Time for LTO to proceed with the bidding of license cards
LATELY, there have been a lot of controversies surrounding the plan of the Land Transportation Office (LTO) to change the make of the present driver’s license from that of plastic to one that uses paper as a major component.
At present, the driver’s license cards are supplied and sourced from the existing supplier on a monthly “quantum meruit” basis.
Quantum meruit basis simply means that driver’s license cards were supplied and correspondingly paid on a monthly basis. Obviously, the LTO has to resort to this mode to avert the possible shortage of driver’s license cards as it tries to resolve various contentious issues being raised by vested interest groups and the bidders themselves who for obvious reasons would want the contract to go to them.
When Assistant Secretary Virginia Torres assumed her post last July, she immediately buckled down to work and ordered the review of all existing contracts and transactions of the agency including among others the bidding for the supply of driver’s license cards.
When it became clear that Torres wants to upgrade the driver’s license cards, surprisingly, she was met with stiff opposition from both the bidders and the non-bidders alike.
But what was more striking is the fact that the opposition did not come from the current supplier who is supposed to be directly affected of the proposed new bidding, but from other bidders who want to change the terms of reference that would favor their ends.
And ironically, even a non-bidder like the Audio Video and Lights System that poses itself as a bidder is becoming one of the most aggressive and vocal opponents of the proposed bidding for the supply of the new license cards.
Actually, Torres was convinced that a change in the material of card is needed after she received numerous complaints about the PVC card that it easily breaks as well as prematurely fades resulting to disappearing pictures and data prints.
Also, the present license card can be easily counterfeited, forged and falsified.
As a stop gap measure, the LTO replaced defective cards with new ones without cost to the driver.
With these in mind, the LTO, through its Bids and Awards Committee (BAC), assisted by the Technical Working Group, determined that driver’s license cards had to be made from materials other than PVC.
From the research beginning October 2009 and pre-procurement conference held last May 12 this year, the LTO determined that cards made of predominantly paper material were a better option.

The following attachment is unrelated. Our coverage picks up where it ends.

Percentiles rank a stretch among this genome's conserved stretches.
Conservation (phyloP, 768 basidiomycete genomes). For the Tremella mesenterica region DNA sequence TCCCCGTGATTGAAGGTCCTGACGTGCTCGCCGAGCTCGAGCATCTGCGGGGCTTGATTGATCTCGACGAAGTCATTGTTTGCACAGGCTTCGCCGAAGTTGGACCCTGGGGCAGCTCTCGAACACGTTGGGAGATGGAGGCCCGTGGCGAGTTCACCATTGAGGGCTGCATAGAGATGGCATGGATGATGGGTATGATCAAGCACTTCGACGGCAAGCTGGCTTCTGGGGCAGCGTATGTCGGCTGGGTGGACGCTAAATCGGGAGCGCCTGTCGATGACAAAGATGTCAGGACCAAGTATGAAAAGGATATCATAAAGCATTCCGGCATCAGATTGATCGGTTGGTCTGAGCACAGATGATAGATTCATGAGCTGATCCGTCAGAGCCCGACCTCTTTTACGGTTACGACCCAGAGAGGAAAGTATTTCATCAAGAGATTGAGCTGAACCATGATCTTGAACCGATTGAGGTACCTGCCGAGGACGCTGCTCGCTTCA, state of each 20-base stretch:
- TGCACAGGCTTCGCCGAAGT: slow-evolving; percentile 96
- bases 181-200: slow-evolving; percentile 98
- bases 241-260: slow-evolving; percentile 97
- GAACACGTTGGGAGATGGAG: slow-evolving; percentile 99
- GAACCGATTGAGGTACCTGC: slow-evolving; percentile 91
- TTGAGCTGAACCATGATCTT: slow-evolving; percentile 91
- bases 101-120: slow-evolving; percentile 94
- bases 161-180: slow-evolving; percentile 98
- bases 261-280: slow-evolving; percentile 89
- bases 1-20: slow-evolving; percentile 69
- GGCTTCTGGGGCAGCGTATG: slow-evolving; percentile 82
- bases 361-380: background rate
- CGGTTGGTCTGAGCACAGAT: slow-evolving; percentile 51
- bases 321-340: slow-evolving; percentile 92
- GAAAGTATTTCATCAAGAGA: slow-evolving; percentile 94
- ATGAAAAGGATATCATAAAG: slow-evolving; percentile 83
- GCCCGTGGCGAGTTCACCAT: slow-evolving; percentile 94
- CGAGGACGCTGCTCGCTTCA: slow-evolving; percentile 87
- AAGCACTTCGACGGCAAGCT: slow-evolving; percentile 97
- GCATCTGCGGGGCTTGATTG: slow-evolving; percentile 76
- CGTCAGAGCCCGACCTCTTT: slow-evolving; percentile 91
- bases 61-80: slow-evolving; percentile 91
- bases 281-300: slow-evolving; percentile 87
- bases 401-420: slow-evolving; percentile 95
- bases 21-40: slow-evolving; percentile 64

Unlike plastic cards with shiny solid surface, paper cards, made of porous surface, allowed the ink to penetrate and remain a permanent part of the card.
Paper cards allowed for more security features to be incorporated in the design just like security paper and bank notes.
They can also be made as durable as PVC cards but more pliant aside from the fact that they are more environmentally friendly as they are biodegradable.
For the record, the original terms of reference was approved by then Asst. Sec. Arturo Lomibao sometime February 2010.
Then, Asst. Sec. Alberto Suansing, upon his assumption as the new LTO head, ordered a review of the technical specifications of the paper card. Finding the same in order, he approved the specification and ordered the tender of the driver’s license.
The project was denominated as the “Supply and Delivery of Philippine Driver’s License Cards for CY 2011” with an Approved Budget Cost of PhP508,223,000.00.
The eligibility requirements in the original terms of reference were meant to insure that all bidders, including the winning bidder, are all reputable, financially stable, and experienced suppliers.
LTO published the Invitation to Bid from 24 to 31 May 2010 both at the PhilGEPS and LTO websites.
Ten (10) bidders responded and bought the bid documents for PhP84,000.00 each. A pre-bid conference was held at the Bulwagang Edu of the LTO last 04 June 2010.
The bidders raised several questions relating to the material of the driver’s license cards, budget, database required and potential impairment of the existing LTO IT BOO contract.
More importantly, the issue raised on the alleged railroading of the project as a midnight deal by the past administration prompted the issuance by the LTO BAC of Bid Bulletin No. 2 declaring indefinite suspension of the bidding.
During the period of suspension, the new administration assumed office and the present Assistant Secretary Torres was appointed LTO Chief.
Upon her instructions, a review of the terms of reference was made. The Department of Budget and Management (DBM) also approved the National Expenditure Program (NEP) of the LTO which included the budget for the driver’s license project.
To ensure fair and competitive bidding, the terms of reference were revised removing several vendor specific provisions and specific quality certifications.
In as much as the current LTO leadership has already complied with all the necessary requirements, I believe that there is no more reason why the bidding for the supply of new license cards should further be delayed just because of the caprice and wills and whims of some vested groups and individuals. Open Line/Bobby Ricohermoso